The process of renewing a judgment has never been easier.9 But what happens if the judgment debtor is in bankruptcy when it is time to extend a judgment?
The issue that arises is whether the bankruptcy automatic stay in 11 U.S.C. § 362(a) prevents a judgment creditor from extending a judgment under Rule 69.04. This question has yet to be answered in Tennessee. Courts outside of Tennessee, except for an outlier or two, generally hold that extending a judgment does not violate the stay.10 Courts that have addressed this issue focus on the amount of judicial involvement required and whether the extension maintains status quo. The view that extending a judgment under Rule 69.04 does not violate the stay is the better one, particularly under Rule 69.04’s motion procedure where there is little judicial involvement and the extension simply maintains the status quo. This view also promotes judicial economy and efficiency, in that many judgments or the likelihood of collecting them may be cost prohibitive to filing a motion to lift the automatic stay in bankruptcy court just to extend the judgment.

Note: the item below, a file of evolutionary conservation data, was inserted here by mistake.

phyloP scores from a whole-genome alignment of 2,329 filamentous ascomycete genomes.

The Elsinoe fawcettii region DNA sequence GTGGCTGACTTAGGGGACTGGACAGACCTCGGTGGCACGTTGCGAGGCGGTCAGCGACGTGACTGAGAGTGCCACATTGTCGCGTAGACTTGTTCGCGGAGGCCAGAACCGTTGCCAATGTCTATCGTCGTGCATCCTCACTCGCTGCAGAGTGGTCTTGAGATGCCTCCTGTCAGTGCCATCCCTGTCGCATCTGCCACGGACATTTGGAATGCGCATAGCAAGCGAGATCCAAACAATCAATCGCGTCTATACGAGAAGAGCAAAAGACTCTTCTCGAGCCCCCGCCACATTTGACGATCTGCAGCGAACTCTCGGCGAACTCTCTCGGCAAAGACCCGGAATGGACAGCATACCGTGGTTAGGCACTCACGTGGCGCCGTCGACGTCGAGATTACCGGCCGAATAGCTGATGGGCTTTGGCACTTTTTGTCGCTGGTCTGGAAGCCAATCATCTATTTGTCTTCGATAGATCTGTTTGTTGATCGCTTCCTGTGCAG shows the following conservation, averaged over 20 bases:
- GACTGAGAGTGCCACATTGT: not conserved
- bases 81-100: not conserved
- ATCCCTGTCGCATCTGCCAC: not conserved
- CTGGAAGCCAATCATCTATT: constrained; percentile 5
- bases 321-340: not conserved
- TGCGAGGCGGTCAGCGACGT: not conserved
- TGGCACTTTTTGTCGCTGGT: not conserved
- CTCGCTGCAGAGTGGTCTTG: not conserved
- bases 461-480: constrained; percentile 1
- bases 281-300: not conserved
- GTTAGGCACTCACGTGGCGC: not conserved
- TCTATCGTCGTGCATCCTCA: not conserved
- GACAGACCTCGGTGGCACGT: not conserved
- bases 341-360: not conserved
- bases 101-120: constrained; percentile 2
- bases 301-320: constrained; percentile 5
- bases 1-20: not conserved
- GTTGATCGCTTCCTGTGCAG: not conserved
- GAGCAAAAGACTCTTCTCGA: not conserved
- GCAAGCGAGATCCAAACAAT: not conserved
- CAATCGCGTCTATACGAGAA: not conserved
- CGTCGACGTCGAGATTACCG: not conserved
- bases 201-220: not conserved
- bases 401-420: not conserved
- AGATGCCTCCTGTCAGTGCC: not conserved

Alternatively, if extending a judgment does violate the automatic stay, the Tennessee Court of Appeals has recently addressed the protections afforded under the Bankruptcy Code when a state time limitation expires while the automatic stay is in place.11 Under the provisions of 11 U.S.C. § 108(c), a time limit that expires during the stay is automatically preserved until 30 days after notice of the stay’s termination. If you do not extend the judgment while a bankruptcy automatic stay is in effect, 11 U.S.C. § 108 (c) gives you 30 days after notice of the termination or expiration of the stay within which to file a motion to extend a judgment. The automatic stay does not suspend the time period, so you can only take advantage of 11 U.S.C § (c)’s 30-day extension following the termination of the automatic stay if the time for extending a judgment expires during the stay.12